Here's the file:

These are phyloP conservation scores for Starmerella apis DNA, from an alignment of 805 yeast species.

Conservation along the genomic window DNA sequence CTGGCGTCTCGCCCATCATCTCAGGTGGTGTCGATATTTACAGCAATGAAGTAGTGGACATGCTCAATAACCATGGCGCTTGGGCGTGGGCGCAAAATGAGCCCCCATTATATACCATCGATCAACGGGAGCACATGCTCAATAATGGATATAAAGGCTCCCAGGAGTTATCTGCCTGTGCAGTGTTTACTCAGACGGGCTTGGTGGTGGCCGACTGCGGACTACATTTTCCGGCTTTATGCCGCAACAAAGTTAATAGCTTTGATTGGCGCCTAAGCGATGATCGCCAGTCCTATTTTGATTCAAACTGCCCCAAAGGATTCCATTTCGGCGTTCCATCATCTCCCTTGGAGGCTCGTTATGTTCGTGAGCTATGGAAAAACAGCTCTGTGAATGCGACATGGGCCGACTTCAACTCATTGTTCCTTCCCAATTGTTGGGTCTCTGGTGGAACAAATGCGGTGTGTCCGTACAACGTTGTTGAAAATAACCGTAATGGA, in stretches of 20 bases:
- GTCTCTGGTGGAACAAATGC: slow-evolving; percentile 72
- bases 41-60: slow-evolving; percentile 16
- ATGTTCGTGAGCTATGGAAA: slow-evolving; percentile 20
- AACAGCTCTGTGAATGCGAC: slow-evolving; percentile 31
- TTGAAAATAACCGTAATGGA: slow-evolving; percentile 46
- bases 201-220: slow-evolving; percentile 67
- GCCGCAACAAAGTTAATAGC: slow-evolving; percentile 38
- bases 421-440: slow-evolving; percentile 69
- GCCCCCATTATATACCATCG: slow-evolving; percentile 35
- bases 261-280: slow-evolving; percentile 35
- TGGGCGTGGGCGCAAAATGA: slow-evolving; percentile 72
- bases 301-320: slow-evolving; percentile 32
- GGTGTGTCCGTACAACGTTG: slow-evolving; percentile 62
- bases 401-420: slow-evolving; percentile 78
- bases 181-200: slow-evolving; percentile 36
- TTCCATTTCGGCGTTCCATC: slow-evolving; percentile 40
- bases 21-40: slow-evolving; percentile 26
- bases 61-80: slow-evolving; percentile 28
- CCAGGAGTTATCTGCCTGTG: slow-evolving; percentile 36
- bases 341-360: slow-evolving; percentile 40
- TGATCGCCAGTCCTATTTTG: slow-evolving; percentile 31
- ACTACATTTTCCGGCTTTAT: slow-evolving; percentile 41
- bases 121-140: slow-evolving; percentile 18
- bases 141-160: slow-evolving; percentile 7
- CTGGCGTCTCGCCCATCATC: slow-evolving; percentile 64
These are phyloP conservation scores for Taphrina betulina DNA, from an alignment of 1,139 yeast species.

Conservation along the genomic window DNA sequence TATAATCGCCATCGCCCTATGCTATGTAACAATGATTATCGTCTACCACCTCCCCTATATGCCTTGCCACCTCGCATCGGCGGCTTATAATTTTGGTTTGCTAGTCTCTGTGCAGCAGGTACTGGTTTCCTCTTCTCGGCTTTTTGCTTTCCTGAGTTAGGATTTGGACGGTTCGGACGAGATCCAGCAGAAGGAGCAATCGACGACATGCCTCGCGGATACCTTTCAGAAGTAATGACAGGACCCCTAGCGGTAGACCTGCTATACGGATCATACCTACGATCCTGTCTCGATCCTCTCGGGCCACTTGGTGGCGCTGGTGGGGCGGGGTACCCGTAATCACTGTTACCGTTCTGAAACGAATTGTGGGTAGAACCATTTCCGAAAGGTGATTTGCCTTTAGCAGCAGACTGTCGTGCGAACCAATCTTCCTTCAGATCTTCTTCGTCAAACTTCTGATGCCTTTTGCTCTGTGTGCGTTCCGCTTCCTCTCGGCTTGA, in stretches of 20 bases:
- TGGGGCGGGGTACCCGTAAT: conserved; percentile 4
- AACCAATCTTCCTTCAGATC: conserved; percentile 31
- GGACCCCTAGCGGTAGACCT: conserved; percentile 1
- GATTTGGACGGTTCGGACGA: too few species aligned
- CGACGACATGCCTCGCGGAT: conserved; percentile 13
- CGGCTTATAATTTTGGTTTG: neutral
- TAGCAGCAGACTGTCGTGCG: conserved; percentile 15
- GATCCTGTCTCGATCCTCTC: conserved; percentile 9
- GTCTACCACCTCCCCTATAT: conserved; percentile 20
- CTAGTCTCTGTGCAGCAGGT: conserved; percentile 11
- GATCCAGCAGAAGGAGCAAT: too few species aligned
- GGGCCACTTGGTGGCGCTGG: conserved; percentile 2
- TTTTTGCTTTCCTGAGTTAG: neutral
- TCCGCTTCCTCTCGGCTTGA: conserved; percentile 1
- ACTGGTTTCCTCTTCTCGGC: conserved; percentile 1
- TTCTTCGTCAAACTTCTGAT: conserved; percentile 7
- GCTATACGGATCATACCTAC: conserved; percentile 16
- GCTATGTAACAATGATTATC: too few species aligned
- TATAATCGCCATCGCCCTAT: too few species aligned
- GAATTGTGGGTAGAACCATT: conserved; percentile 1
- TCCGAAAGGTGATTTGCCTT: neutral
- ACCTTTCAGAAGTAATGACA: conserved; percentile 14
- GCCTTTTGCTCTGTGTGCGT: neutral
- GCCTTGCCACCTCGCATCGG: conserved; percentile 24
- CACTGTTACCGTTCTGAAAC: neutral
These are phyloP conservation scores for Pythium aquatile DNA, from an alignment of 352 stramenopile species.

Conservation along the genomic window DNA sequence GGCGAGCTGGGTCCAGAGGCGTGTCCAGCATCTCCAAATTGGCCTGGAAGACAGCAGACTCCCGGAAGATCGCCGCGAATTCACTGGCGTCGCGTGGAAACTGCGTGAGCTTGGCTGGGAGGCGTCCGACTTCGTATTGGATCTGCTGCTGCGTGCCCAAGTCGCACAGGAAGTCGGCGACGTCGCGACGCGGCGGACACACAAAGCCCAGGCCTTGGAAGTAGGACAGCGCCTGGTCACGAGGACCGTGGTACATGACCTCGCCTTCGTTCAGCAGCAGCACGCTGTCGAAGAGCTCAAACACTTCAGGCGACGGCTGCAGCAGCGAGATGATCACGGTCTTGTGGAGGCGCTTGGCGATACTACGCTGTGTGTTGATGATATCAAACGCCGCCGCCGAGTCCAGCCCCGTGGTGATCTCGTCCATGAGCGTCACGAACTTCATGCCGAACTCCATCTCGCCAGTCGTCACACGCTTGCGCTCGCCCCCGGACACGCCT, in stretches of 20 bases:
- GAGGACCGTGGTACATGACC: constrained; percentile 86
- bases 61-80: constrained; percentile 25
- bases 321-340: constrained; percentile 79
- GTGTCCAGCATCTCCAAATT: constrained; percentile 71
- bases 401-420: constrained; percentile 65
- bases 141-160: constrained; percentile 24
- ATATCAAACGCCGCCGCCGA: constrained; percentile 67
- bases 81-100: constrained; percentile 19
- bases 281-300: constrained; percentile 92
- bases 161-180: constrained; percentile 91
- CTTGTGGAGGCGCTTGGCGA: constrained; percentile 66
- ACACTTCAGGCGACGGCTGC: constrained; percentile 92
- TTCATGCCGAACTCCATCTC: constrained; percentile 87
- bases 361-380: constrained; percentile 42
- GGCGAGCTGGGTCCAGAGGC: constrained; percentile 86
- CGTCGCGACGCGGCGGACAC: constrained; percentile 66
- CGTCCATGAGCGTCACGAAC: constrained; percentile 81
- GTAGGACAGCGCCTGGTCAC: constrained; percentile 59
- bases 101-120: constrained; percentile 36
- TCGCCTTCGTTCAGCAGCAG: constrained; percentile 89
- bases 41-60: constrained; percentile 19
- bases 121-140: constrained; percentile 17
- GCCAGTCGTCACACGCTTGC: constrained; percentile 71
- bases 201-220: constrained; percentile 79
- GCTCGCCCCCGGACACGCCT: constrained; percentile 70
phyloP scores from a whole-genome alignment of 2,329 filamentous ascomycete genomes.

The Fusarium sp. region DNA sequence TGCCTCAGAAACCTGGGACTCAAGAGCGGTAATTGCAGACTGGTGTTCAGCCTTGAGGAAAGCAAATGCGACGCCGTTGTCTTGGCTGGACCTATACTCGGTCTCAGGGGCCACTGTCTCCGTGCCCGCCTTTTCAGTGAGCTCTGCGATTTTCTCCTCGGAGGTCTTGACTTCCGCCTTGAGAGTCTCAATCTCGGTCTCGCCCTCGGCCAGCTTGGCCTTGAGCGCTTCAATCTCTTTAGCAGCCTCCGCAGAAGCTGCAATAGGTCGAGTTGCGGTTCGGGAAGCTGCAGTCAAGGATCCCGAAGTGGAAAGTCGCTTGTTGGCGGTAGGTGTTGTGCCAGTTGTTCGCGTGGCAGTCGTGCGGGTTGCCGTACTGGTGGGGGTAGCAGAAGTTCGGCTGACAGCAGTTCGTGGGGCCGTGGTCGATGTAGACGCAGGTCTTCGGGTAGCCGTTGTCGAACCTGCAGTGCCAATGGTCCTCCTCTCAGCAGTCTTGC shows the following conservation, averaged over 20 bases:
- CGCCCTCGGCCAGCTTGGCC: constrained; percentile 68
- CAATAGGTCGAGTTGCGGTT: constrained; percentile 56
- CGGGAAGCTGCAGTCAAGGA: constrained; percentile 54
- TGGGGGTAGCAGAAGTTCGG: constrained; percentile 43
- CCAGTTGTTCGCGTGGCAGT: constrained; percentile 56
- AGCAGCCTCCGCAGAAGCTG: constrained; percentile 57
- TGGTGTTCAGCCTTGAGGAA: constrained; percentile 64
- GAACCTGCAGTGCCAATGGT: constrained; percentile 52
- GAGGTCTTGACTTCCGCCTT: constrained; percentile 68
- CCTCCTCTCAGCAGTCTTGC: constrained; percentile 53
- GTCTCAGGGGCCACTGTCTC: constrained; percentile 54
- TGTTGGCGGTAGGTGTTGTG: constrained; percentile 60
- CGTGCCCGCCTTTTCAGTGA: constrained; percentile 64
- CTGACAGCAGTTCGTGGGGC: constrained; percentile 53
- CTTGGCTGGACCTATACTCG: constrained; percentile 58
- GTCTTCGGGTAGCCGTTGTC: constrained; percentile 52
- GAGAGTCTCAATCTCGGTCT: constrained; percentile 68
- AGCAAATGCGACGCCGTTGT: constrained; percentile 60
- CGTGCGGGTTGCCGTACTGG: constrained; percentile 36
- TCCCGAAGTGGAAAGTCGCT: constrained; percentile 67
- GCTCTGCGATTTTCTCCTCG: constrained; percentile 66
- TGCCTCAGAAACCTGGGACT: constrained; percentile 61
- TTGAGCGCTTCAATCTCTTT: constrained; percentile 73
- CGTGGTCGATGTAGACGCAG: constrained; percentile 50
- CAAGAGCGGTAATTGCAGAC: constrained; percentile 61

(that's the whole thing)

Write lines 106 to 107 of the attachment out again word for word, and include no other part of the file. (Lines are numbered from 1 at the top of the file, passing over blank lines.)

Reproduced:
- TTGAGCGCTTCAATCTCTTT: constrained; percentile 73
- CGTGGTCGATGTAGACGCAG: constrained; percentile 50